Thursday, 8 February 2007

Rationalist Society of Australia – Irrational Payment Mechanisms

This week, I attempted to join the Rationalist Society of Australia. I had purchased their magazine from Borders and liked the content. So, I thought it would be good to support them and looked into applying for membership. They have a membership application form which can be downloaded from their website. Fine, although an online submission form would be a lot more convenient. The first sign of bad news was the note specifically requesting that the form be snail-mailed to them as opposed to emailed or faxed.

I printed the membership form, saw a note regarding payment via money order or cheque. Bad. I don't have a cheque book (I would have to queue at the bank to buy a bank cheque, not worth the money and more importantly, not worth my time. I actually can't even remember the last time I had to write a cheque… somewhere in the vicinity of 8 years or so ago). I am young enough that various means of payment have been established, such that I have never touched a money order (some archaic system involving a piece of paper for which one needs to queue in the infamously long and tedious lines at the Post Office - and that's if you can get there during your lunch break since they close at 5pm). So, I emailed the society requesting an alternative payment method. No response from the Society. Called them to ask the same question. Spoke to a 'mature' sounding lady whom I shall refer to as Ancient.

Ancient advised no cards accepted and rather snappishly started to carry on about their reasons. I cut her off. Asked about bank transfers. She said that would be possible provided that she can identify that I am the payer??? "WTF?", I did not say. I decided to be patient with Ancient and explained that I can easily specify e.g. "X name for purposes of membership in Rationalist Society of Australia." She said ok. I then asked for their banking details. Ancient then mystifyingly said, "I don't give out that information." "WTF??", I again did not say. I have no idea how she thought I was going to transfer the funds to her.

Ancient then proceeded to lecture me to the effect of "what's so difficult about going to the Post Office once every quarter to get a money order?" (as an aside, a lecture delivered in a snotty clipped British accent raises the hackles that much higher). I didn't bother explaining to Ancient the issues in relation to scarcity of time and my unwillingness to waste it standing in long queues during my lunch break (when I get one). I just said, I've never touched money orders, which hearken back to yesteryear and that there really was no excuse in this day and age of internet banking, then hung up.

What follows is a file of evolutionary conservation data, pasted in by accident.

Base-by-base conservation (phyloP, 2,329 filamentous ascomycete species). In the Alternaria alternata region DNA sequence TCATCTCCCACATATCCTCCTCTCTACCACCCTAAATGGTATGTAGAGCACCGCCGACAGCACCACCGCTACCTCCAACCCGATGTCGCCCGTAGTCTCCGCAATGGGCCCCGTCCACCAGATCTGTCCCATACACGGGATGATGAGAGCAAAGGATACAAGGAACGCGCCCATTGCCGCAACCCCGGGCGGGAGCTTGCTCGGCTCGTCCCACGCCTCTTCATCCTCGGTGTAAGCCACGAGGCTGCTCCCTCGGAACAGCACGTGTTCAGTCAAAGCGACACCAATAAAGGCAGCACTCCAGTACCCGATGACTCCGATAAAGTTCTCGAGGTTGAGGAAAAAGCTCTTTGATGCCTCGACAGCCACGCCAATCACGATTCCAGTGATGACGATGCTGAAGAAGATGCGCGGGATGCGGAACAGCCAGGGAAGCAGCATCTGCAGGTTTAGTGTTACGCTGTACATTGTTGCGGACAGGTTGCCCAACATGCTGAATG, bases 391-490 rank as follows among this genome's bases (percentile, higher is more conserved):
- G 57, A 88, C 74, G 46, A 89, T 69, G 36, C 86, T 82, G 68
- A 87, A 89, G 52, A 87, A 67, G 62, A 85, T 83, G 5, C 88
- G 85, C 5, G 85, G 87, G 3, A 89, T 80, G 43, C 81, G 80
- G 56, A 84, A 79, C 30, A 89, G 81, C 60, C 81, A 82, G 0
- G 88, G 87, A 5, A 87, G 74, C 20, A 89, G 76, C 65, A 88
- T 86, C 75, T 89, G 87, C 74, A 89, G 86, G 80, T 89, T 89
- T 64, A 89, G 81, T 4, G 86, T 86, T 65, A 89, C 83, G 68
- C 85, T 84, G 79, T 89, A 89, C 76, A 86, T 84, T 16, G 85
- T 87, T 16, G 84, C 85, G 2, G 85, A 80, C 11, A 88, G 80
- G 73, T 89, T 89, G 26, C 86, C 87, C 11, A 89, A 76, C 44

I am happily a Bright but believe I should support a local outfit. So, I persevered and found the Atheist Foundation of Australia which appears to be a more professional organisation. I downloaded their application form from their website, entered my details in Word, paid with a credit card online via Paymate, then emailed the completed application form to them and Bob’s yer uncle. All over red rover in 10 minutes. Get with the times, Ancient.


Anonymous said...

FYI, I just checked their website, and the membership form now includes a bank account number to make transfers to. So you may have helped create a little rational progress there. Cheers, Anon. (Dec 2008)

Adrienne Patrick said...

I have the same problems with a lot of memberships I have, and a lot of events which expect you to RSVP by snail mailing things back!
One society which shall go unnamed refuses to take credit card numbers over the phone! It seems to be a boomer-generation problem, perhaps this problem will dwindle as they all drop off the perch....
One thing that really annoys me is the fax, I dont have one, I use my computer, as purchasing one seems like an invitation to waste paper. Clients are encouraged to scan and email any documents they wish to send to me.
There is nothing I hate more than getting useless bits of paper in the mail. It does seem to be a generational thing, again, anyone above the age of Gen x seems to love wasting time and paper with things that can be done electronically.